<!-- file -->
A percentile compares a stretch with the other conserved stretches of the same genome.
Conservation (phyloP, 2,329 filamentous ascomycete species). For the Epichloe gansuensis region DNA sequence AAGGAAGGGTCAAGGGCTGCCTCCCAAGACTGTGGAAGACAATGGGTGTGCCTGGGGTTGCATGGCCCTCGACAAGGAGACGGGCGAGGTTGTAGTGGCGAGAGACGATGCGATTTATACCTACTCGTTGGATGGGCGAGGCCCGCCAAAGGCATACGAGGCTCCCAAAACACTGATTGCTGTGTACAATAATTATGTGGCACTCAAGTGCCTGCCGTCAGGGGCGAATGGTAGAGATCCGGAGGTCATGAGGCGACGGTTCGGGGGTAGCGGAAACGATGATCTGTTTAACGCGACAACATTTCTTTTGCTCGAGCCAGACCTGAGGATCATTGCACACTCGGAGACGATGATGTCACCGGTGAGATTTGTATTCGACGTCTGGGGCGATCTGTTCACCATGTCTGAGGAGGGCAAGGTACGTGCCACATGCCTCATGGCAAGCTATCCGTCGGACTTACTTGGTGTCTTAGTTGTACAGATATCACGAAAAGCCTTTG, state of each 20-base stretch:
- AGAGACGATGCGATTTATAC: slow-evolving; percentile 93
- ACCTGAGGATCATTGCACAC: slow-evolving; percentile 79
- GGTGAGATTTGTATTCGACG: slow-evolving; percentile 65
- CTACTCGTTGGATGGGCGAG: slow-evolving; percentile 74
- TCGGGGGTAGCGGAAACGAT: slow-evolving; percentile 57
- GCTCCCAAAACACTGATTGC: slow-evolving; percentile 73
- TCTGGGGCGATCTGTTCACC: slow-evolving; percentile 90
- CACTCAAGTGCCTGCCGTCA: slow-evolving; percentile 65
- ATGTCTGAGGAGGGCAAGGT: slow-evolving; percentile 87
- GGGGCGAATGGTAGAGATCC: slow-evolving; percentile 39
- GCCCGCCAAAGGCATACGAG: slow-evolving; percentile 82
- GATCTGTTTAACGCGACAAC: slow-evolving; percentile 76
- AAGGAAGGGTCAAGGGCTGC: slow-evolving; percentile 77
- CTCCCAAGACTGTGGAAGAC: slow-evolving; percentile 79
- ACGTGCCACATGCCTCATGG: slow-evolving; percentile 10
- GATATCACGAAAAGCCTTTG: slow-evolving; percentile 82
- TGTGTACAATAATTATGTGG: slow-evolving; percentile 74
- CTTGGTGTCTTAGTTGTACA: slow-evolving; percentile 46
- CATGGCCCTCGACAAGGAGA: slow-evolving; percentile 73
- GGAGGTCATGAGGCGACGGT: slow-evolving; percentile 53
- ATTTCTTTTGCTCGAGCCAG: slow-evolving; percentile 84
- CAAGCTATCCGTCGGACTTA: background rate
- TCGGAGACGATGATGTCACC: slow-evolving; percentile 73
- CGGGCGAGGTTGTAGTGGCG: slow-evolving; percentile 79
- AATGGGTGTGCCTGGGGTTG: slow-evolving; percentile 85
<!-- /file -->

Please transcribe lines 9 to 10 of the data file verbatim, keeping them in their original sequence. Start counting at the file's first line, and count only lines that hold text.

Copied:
- TCTGGGGCGATCTGTTCACC: slow-evolving; percentile 90
- CACTCAAGTGCCTGCCGTCA: slow-evolving; percentile 65